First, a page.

Indians recently planted 250 million trees—while socially distancing

India is committed to keeping a third of its total land area under forest and tree cover. In recent years the country has mobilized millions of people to plant tree saplings across the country, and plans were in place to do the same in the state of Uttar Pradesh on July 5th.

The mass-planting event could have been canceled due to coronavirus, but instead, the initiative went through last week with strict social distancing orders in place. The tree-planting event saw an incredible 2 million people participate as 250 million trees were planted along river banks, on farmlands, and along the sides of government buildings in north India.

Those who gathered for the tree planting on Sunday included lawmakers, government officials, and volunteers from nonprofit organizations. With India fourth in the world in coronavirus cases, those who gathered kept their distance from each other.

The long-term survival of trees planted in such mass campaigns remains a concern. Usually, only 60% of saplings survive, with the rest succumbing to disease or lack of water. Uttar Pradesh government spokesperson Awanish Awasthi said the entire plantation drive is being videotaped and trees are being tagged so records can be kept. Hopefully, that will help the state make sure that these trees survive, or better yet, thrive.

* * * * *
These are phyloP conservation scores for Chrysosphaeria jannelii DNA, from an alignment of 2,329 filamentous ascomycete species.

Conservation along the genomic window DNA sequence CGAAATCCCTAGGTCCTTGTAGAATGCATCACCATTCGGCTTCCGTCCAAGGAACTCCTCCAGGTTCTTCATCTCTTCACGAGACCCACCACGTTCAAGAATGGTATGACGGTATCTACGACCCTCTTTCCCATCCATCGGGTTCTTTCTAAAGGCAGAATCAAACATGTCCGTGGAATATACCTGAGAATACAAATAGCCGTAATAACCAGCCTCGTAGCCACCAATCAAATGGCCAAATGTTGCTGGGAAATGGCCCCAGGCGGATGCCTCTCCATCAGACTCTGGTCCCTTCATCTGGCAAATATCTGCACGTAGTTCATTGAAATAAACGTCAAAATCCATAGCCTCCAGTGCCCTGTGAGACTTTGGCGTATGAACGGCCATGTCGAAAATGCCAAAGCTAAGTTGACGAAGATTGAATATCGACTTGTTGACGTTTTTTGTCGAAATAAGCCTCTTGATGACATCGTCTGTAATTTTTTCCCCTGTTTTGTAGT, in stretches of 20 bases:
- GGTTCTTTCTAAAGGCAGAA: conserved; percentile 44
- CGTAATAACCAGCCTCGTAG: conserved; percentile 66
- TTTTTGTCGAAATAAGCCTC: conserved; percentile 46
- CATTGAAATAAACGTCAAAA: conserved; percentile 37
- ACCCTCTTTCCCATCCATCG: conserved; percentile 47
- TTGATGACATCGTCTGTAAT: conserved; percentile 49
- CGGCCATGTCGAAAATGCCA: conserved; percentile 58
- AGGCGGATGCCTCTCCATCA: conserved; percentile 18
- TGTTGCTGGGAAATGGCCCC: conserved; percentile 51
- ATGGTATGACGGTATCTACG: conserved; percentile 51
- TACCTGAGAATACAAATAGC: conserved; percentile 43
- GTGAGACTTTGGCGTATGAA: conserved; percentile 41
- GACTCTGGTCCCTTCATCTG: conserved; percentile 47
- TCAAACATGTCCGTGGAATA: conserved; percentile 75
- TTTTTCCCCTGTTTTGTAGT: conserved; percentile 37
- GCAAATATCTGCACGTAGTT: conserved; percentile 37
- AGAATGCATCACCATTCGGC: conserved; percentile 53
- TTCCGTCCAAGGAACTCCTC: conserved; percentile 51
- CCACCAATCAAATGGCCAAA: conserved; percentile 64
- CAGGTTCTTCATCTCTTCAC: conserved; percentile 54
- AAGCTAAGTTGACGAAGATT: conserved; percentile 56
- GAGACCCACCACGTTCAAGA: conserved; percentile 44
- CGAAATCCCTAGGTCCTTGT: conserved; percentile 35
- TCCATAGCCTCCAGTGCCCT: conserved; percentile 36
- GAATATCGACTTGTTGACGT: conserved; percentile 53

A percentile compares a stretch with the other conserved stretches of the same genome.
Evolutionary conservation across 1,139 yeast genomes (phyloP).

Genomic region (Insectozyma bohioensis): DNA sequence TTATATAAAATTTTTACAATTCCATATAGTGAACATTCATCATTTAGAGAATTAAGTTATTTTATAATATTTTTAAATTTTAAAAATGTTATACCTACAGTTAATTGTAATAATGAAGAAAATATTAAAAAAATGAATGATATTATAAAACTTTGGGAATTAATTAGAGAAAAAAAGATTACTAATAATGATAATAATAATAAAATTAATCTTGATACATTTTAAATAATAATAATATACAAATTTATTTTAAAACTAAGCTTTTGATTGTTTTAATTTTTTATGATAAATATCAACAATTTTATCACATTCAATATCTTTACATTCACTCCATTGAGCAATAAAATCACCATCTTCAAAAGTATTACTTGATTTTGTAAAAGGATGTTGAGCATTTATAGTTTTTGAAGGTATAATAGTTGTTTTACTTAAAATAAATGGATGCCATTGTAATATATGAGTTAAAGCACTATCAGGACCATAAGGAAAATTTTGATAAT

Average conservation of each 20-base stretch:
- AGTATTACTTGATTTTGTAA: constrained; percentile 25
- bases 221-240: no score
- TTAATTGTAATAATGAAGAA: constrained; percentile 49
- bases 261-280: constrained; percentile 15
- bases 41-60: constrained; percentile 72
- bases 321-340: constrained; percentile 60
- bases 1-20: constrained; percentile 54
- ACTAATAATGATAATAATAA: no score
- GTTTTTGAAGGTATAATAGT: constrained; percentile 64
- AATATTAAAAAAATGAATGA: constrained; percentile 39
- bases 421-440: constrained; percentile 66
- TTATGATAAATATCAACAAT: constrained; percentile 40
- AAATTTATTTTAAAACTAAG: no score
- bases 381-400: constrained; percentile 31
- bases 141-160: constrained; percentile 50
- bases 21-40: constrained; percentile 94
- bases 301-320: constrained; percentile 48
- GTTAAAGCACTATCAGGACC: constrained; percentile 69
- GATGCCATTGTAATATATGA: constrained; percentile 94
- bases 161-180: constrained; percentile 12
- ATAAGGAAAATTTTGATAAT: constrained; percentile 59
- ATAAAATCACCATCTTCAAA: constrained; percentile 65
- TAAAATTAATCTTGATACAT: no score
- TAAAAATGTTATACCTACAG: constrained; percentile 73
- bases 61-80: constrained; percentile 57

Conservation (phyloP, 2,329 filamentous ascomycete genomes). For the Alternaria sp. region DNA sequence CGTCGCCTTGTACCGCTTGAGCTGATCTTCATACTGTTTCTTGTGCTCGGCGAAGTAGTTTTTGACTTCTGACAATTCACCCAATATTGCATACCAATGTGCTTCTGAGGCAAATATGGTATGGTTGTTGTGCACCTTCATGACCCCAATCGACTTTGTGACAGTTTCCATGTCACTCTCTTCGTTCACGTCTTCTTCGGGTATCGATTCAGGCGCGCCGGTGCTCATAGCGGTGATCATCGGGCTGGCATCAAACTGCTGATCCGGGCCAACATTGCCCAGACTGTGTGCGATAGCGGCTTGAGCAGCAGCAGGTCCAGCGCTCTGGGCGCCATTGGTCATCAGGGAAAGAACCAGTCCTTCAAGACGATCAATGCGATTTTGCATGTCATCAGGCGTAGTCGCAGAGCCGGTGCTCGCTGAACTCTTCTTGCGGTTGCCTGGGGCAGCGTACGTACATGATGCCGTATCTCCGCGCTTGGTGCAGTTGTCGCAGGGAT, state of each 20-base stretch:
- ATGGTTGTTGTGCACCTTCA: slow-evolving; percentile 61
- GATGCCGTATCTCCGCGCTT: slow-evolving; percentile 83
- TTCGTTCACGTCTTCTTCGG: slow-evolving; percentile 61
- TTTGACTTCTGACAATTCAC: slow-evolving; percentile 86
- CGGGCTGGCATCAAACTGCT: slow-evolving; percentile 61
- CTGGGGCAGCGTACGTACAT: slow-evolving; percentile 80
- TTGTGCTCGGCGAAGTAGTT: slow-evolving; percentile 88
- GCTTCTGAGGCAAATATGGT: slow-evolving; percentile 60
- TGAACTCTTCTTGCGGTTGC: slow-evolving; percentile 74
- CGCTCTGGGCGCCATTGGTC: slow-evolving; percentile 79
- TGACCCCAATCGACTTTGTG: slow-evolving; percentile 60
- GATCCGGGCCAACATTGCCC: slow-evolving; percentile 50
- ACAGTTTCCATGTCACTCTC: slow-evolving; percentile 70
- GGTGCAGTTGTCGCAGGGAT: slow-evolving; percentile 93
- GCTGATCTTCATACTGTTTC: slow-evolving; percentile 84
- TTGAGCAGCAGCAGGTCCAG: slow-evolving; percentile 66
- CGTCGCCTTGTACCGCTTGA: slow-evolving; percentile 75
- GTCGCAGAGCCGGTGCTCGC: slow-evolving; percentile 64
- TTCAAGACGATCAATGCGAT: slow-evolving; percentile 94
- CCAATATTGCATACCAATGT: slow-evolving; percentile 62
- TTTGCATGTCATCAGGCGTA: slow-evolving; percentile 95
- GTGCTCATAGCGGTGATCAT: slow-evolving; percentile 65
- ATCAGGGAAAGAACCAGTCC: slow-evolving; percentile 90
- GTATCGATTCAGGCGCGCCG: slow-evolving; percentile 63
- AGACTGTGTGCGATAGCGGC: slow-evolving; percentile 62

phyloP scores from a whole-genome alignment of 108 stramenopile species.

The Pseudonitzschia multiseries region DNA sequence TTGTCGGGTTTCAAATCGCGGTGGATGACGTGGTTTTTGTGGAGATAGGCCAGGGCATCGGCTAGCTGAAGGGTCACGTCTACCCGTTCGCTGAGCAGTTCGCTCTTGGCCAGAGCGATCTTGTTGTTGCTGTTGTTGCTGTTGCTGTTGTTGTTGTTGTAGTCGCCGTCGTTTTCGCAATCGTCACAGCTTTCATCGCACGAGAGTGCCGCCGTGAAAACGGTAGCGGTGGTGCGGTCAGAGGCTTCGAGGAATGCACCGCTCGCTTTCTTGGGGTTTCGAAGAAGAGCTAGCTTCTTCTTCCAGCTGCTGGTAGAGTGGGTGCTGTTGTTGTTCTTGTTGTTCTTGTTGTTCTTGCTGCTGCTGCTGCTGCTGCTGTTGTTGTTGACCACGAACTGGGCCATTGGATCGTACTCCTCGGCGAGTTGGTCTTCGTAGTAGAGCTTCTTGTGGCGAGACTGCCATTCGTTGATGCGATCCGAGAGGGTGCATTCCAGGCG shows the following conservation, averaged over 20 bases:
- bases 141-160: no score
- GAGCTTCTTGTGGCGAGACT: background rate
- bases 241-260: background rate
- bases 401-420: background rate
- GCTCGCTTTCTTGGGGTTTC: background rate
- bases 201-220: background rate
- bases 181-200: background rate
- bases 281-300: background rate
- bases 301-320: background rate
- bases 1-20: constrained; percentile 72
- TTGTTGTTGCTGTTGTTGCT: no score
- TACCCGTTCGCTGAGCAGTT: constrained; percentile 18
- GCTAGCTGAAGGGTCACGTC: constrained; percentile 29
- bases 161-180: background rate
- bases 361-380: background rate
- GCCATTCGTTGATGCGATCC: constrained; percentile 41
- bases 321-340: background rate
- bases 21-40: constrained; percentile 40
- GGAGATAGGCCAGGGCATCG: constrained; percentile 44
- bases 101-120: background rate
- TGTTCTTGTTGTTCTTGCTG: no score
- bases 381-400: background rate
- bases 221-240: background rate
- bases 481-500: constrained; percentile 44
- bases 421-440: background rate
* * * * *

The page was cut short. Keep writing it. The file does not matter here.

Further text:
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Indians recently planted 250 million trees—while socially distancing

India is committed to keeping a third of its total land area under forest and tree cover. In recent years the country has mobilized millions of people to plant tree saplings across the country, and plans were in place to do the same in the state of Uttar Pradesh on July 5th.

The mass-planting event could have been canceled due to coronavirus, but instead, the initiative went through last week with strict social distancing orders in place. The tree-planting event saw an incredible 2 million people participate as 250 million trees were planted along river banks, on farmlands, and along the sides of government buildings in north India.

Those who gathered for the tree planting on Sunday included lawmakers, government officials, and volunteers from nonprofit organizations. With India fourth in the world in coronavirus cases, those who gathered kept their distance from each other.

The long-term survival of trees planted in such mass campaigns remains a concern. Usually, only 60% of saplings survive, with the rest succumbing to disease or lack of water. Uttar Pradesh government spokesperson Awanish Awasthi said the entire plantation drive is being videotaped and trees are being tagged so records can be kept. Hopefully, that will help the state make sure that these trees survive, or better yet, thrive.

Solution News Source

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